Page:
G.I. Joe Eaglehawk w/ Lift Ticket

As many of you have commented in the past, from a G.I. Joe perspective, I'm very much a "new stuff" kind of guy. Sure, there are elements of nostalgia that influence much of my collecting habit, but for the most part, I just love G.I. Joe toys and they don't necessarily have to remind me of earlier times.

For some reason, though, the Eaglehawk is different. It's a very faithful reimagination of the vintage vehicle, and while normally that would be cause for less excitement, not more, in this case, the Tomahawk holds a very big place in my G.I. Joe world, and because of that, nostalgia is a big reason why I'm a fan of this vehicle.

I'm going to go until a little background here, so if that bores you, feel free to scroll down to the good stuff... my mom and dad got divorced when I was very young, and my mom moved out to the East Coast with nothing really to her name. We ended up living with my grandparents for a while, so obviously money was tight. By the time 1982 came around, she was in school and balancing parenthood at the same time, so money was still tight, even though my dad would send me some good G.I. Joe stuff for Christmas. I think I've told the story of the package I got in Christmas of 1982 with almost the entire run of G.I. Joe items for that year...and Dad's visit out East is what netted me my original Destro as well.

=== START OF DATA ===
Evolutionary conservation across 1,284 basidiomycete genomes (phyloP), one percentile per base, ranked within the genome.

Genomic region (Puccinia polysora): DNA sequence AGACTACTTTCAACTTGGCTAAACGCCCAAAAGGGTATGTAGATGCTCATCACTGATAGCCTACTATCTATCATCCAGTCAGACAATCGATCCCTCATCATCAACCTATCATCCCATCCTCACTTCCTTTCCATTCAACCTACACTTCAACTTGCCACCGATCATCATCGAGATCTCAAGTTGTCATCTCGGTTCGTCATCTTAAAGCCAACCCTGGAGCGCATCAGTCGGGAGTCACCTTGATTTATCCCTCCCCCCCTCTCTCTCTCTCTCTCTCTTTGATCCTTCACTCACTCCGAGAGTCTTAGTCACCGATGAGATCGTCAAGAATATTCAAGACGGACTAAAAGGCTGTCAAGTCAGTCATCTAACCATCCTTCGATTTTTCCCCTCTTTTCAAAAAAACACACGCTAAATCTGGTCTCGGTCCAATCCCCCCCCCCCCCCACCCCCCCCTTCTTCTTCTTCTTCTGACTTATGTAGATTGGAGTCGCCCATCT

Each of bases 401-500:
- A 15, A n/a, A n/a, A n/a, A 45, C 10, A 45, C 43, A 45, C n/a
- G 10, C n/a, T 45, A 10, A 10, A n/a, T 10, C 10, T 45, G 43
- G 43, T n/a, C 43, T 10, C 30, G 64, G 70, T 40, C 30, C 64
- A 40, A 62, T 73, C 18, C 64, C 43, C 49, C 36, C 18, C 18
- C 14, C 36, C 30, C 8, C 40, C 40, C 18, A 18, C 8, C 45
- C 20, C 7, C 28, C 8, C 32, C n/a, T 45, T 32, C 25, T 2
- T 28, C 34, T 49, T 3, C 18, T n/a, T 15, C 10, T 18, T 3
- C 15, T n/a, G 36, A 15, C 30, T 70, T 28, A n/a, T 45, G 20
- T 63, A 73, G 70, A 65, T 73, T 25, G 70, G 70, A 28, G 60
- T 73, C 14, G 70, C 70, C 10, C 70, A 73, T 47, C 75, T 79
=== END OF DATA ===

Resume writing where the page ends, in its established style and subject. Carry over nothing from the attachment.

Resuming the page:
That being said, I understood money was tight, even at that young age, so when I got a FANG for Christmas, it was a pretty big deal. Fast forward a few years to the mid 80's, and my mom had finished school and actually had a full time job, but money was still a bit tight. I had grown quite attached to the Tomahawk and reluctantly put it on my Christmas list. Reluctantly, because I had grown used to not getting items that I had requested... but this year was different. That Christmas I received both the Terror Drome and the Tomahawk helicopter, and it was one of my favorite childhood memories. But as much as I loved the Terror Drome, it was the Tomahawk that I was really attached to, and it represented a significant time in my life, where our financial struggles were slowly coming under control. A year or two later, mom bought our first house and the rest is history.